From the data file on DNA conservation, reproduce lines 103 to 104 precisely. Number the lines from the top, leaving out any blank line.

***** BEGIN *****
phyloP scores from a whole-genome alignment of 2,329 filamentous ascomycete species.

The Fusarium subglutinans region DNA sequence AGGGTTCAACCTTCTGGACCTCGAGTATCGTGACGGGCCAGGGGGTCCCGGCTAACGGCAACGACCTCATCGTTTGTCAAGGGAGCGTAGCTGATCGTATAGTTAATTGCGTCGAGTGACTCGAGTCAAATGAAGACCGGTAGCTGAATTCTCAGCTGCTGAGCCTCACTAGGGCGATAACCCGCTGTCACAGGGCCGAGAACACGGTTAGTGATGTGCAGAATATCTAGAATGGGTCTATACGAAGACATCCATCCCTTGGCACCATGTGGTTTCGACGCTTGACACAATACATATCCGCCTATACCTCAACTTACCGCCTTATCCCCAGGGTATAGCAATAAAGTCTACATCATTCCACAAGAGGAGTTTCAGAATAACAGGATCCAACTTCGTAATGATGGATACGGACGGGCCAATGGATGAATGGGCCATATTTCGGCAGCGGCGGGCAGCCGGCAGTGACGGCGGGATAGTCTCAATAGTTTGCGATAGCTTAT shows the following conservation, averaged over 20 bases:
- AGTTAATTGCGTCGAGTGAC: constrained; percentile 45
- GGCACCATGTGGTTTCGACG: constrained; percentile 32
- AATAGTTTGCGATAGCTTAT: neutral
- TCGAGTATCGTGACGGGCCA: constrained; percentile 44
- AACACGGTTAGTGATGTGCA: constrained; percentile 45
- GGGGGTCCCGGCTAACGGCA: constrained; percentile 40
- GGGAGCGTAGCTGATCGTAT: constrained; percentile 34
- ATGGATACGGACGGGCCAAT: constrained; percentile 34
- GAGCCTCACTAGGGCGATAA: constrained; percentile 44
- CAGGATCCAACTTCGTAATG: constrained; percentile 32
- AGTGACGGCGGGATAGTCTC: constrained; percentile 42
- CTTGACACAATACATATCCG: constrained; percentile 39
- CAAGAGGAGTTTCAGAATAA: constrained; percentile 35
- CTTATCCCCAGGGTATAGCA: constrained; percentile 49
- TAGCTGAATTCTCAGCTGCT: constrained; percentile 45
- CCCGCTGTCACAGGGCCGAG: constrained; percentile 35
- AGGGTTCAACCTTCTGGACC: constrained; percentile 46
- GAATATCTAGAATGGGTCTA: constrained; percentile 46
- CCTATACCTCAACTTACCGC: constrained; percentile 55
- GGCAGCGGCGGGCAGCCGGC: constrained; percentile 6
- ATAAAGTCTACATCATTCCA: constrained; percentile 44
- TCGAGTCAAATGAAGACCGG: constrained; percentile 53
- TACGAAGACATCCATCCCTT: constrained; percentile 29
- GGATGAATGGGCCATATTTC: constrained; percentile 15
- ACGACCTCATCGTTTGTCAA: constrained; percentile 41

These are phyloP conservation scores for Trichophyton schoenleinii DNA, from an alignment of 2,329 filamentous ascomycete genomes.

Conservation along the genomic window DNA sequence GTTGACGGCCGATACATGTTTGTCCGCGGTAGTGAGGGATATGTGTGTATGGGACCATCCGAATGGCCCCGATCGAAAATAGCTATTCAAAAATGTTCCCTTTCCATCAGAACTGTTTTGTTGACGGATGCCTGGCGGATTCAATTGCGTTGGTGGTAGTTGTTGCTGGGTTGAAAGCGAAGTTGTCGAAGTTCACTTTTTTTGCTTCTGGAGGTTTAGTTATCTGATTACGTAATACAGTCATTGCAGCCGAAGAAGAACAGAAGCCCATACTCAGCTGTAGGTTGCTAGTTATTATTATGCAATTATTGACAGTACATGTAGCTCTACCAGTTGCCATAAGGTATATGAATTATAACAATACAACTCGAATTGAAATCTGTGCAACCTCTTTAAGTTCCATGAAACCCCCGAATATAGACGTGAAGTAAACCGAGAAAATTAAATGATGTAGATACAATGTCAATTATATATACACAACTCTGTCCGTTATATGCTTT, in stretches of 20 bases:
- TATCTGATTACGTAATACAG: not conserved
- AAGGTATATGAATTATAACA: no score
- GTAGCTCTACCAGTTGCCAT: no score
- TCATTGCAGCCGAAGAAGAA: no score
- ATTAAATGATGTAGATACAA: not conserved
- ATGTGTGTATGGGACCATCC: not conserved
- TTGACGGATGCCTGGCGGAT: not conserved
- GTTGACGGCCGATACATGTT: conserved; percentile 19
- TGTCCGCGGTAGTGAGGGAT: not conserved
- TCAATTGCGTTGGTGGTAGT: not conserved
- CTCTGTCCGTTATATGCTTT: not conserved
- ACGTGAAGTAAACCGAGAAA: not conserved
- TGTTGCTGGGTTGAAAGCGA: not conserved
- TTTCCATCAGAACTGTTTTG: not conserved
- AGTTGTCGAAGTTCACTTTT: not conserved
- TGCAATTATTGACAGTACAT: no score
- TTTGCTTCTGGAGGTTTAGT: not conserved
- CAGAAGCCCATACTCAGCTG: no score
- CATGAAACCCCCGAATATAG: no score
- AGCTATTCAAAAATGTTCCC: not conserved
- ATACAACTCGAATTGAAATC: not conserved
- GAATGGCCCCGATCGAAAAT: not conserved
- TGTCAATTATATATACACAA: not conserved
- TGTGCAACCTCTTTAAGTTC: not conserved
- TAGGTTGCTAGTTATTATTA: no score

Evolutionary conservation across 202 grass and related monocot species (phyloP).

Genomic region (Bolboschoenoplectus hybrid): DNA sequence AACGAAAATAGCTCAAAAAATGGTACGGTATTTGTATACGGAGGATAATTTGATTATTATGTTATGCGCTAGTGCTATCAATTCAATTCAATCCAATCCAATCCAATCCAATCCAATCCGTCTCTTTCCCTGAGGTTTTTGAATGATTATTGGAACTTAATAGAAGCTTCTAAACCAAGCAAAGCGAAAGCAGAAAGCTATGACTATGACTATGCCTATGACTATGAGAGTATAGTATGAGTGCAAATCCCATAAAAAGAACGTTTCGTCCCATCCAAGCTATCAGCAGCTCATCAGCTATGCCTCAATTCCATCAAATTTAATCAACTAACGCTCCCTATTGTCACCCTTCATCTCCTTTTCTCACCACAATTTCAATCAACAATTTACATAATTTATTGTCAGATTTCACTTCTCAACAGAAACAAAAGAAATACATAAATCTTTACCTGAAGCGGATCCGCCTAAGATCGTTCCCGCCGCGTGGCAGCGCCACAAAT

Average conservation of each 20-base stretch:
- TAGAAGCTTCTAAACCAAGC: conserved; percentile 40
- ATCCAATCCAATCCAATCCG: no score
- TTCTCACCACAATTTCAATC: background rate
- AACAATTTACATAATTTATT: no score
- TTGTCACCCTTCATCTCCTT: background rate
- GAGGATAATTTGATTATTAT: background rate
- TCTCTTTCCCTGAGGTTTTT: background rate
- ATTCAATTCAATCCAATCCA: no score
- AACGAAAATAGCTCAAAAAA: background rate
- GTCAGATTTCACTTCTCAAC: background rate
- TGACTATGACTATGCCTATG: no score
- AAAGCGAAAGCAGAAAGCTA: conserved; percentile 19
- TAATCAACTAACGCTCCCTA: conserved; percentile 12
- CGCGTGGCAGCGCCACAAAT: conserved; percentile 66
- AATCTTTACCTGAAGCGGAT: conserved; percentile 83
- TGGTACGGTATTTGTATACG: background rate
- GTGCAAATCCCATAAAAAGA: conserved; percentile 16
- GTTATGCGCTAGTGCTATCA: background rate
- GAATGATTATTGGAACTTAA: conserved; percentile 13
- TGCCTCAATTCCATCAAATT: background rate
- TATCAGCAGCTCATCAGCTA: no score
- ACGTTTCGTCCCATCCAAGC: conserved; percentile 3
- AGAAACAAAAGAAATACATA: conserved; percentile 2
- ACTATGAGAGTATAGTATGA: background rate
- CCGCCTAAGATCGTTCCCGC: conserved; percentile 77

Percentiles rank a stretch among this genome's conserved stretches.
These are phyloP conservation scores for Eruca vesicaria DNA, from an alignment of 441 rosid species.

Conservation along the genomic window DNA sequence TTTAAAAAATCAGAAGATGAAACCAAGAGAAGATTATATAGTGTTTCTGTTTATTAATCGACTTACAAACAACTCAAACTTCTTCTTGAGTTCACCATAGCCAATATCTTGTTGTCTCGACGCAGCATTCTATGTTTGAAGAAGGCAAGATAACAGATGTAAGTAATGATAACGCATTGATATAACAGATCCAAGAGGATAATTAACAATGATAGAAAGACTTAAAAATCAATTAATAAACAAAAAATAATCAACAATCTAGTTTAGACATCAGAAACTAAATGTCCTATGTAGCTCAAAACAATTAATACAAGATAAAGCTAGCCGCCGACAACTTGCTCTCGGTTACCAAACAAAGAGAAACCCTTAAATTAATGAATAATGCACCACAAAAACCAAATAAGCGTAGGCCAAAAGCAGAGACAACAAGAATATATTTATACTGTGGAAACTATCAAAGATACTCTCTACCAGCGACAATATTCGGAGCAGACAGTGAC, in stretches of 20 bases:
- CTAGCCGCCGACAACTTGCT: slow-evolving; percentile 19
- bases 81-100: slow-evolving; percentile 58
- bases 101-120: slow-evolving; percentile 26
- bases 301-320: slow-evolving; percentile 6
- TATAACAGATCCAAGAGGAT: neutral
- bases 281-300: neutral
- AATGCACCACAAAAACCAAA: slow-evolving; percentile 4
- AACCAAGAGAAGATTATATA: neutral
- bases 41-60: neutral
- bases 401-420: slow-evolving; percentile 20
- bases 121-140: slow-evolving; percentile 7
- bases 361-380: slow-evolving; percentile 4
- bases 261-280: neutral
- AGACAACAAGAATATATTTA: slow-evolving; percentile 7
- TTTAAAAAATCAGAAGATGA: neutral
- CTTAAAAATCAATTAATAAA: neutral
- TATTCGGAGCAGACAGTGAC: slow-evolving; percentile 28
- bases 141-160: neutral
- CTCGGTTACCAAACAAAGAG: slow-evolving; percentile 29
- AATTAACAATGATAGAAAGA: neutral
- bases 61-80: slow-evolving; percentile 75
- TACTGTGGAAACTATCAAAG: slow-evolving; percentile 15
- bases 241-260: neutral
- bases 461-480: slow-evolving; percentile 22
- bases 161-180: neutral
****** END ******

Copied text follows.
- bases 141-160: neutral
- CTCGGTTACCAAACAAAGAG: slow-evolving; percentile 29